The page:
"In war, anything can happen, this is only the beginning," Rodrigues Mingas, who calls himself the group's leader, told France-Info radio.
The Togolese team was driving to Angola to take part in the African Cup of Nations tournament when gunmen opened fire on the bus Friday.
Togo's assistant coach and team spokesman were killed, as was the Angolan bus driver. Eight were wounded, including a goalkeeper flown to South Africa for treatment.
Players reluctantly left Angola late on Sunday. They had said they wanted to compete to honour the dead, but their government dispatched the presidential plane after saying it was not safe to stay.
Gilbert Houngbo, Togo's prime minister, said Angola had not done enough to protect the team after the attack in Cabinda, an oil-rich region that has seen occasional separatist violence.
Mingas, who calls himself the leader of the Front for the Liberation of the Enclave of Cabinda forces, or FLEC, said Monday his group was behind the attack.
| Three people were killed and eight wounded in the attack in Cabinda on Friday [REUTERS]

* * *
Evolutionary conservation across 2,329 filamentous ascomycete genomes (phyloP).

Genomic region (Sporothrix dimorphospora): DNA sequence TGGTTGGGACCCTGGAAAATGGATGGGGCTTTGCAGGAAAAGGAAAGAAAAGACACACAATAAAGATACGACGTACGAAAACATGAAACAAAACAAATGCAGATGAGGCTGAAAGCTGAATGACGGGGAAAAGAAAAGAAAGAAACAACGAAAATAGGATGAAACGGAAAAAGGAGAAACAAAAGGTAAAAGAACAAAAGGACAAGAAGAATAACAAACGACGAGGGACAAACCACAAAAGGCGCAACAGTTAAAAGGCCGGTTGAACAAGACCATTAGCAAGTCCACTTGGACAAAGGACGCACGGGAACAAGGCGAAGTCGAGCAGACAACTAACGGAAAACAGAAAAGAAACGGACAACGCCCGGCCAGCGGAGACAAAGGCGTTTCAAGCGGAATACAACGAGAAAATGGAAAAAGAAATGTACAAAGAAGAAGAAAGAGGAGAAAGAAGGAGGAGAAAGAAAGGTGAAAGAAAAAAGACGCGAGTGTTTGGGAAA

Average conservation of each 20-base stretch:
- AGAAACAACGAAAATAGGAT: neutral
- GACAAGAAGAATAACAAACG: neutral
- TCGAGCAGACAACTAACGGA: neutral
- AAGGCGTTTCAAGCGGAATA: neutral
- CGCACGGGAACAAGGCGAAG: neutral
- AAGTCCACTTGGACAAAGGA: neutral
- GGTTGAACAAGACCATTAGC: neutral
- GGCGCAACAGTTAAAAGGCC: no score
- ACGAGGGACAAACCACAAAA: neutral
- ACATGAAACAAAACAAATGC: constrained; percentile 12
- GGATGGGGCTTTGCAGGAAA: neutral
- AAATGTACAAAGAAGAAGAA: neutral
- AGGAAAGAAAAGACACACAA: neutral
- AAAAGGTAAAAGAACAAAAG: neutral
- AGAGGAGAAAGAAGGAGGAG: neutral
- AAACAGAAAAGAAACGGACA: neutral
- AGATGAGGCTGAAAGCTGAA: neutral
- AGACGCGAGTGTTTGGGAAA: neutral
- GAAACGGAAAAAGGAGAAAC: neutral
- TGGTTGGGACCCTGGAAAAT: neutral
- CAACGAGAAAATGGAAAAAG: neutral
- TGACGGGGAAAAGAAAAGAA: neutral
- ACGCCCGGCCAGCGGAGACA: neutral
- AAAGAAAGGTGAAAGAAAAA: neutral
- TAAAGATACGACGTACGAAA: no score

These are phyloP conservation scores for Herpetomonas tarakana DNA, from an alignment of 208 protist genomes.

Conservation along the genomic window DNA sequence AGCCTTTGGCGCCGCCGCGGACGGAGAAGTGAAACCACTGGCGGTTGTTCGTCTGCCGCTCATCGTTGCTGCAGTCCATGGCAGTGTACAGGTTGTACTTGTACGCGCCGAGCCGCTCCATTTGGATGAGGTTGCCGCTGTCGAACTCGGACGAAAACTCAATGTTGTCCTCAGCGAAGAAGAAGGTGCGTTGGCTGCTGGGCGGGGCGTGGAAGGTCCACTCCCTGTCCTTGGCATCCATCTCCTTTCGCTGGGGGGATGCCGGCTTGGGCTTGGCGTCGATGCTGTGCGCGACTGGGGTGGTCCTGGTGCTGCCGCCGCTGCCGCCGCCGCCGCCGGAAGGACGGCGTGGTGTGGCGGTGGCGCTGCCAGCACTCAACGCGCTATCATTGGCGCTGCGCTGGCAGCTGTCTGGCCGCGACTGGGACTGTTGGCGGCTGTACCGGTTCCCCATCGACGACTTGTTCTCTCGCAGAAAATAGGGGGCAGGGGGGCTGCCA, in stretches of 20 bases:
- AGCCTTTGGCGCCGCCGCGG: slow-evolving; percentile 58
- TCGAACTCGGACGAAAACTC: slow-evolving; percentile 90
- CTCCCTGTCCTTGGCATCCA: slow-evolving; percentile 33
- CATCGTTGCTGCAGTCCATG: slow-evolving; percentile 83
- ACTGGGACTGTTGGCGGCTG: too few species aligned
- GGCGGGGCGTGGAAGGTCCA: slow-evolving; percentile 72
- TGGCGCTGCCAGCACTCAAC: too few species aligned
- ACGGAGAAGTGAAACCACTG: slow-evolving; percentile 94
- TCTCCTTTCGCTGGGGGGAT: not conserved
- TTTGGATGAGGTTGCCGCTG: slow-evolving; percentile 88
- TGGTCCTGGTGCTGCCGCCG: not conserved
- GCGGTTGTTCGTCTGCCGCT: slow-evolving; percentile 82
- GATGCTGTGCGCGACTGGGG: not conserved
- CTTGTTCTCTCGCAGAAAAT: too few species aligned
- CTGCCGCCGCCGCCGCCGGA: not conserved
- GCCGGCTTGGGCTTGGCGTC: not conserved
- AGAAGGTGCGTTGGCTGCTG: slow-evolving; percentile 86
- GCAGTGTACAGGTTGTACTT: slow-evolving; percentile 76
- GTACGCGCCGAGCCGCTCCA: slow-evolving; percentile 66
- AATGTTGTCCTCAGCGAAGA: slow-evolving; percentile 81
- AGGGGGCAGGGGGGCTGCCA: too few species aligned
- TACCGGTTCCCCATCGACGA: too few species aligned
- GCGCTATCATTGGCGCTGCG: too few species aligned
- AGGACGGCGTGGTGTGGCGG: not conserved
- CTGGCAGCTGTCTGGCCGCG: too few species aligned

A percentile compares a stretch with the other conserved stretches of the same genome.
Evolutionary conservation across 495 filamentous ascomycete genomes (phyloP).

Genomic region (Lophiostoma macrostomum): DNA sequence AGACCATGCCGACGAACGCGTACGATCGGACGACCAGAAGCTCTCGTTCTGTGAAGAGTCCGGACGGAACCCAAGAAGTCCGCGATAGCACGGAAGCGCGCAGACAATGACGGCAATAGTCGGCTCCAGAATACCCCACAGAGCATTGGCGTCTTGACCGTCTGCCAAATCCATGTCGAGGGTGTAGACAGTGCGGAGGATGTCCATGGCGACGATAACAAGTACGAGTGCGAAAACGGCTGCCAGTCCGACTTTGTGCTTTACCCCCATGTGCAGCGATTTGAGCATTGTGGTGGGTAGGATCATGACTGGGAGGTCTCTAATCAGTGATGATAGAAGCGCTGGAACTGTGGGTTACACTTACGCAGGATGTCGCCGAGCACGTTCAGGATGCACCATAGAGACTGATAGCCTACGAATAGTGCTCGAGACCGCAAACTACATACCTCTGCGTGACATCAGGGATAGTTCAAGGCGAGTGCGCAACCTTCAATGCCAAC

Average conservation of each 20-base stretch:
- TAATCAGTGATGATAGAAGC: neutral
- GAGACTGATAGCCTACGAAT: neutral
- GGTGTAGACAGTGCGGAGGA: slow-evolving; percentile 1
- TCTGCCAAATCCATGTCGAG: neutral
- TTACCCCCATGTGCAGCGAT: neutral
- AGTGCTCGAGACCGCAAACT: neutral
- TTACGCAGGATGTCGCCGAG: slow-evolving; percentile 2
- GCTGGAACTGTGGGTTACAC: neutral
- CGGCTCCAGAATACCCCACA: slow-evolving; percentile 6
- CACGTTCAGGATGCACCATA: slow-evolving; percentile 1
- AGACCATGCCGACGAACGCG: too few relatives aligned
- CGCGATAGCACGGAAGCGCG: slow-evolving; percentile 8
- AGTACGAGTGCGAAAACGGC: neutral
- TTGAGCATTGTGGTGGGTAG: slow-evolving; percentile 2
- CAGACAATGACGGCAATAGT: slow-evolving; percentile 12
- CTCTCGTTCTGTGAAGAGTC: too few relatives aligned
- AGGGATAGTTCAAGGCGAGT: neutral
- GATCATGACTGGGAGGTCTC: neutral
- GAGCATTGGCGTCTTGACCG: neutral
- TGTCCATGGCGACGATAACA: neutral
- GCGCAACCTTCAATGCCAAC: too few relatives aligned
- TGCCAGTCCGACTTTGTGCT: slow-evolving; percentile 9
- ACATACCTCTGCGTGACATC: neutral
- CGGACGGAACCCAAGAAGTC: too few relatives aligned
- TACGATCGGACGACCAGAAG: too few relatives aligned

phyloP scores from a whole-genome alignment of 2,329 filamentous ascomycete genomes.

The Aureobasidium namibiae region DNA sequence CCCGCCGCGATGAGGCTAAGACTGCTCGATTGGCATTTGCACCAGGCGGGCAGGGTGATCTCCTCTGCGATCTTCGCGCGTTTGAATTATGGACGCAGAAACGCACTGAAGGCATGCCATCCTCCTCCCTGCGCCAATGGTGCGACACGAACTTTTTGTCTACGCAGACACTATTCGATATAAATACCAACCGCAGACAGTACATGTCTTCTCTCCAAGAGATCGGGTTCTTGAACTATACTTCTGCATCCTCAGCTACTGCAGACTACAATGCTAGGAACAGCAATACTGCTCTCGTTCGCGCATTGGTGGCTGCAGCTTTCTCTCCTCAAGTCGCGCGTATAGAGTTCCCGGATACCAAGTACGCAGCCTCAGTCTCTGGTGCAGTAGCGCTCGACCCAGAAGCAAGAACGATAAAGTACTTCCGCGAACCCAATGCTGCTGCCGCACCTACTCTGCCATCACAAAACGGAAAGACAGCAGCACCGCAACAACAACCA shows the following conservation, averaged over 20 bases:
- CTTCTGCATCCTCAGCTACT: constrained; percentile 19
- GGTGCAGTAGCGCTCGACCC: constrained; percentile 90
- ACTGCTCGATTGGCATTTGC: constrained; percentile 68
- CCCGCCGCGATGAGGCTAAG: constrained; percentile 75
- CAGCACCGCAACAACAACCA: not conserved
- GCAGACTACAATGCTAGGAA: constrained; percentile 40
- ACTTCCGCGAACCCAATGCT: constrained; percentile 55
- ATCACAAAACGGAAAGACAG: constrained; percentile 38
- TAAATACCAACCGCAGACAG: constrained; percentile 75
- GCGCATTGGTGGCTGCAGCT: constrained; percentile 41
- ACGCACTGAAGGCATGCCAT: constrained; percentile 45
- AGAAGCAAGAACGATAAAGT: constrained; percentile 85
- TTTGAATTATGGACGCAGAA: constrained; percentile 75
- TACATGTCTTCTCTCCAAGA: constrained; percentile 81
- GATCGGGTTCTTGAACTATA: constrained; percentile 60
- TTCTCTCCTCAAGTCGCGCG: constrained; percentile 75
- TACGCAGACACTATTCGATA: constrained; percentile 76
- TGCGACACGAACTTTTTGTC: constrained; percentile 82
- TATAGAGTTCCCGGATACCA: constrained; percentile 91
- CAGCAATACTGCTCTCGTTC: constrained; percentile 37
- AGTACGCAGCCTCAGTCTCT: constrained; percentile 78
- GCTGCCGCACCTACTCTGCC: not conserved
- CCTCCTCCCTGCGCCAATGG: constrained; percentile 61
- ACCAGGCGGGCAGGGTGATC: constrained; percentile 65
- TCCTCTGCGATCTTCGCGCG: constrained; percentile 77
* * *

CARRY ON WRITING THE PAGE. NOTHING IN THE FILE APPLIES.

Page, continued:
But another official in Cabinda has denied that FLEC forces were behind the ambush. In a telephone interview with the AP on Sunday, Tiburcio Tati Tchingobo said his group had no objection to the tournament, even with play in Cabinda.
"The tournament can go on, but we are worried about security. We don't have any problem with our fellow African brothers," said Tchingobo, minister of defence in the self-declared Federal State of Cabinda, when reached on a satellite phone number.
The conflicting reports could stem from divisions among pro-independence groups in Cabinda.
Several claim the name FLEC. Cabinda's armed groups have been weakened by the factional fighting.
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But periodic announcements from the Angolan government that the Cabinda uprising has been quelled - either by force or negotiations - have been followed by new outbreaks of violence.
The Angolan government has denied charges from international human rights groups that its military has committed atrocities in Cabinda. In Sunday's exclusive interview with the AP, Tchingobo said he feared the attack on the Togolese team would spark a crackdown by Angolan forces in Cabinda after the tournament ends.
Angola has been struggling to climb back from decades of violence, and its government was banking on the tournament as a chance to show the world it was on the way to recovery.
Cabinda's unrest is unrelated to - and often overshadowed by - a broader civil war that lasted nearly three decades and ended in 2002.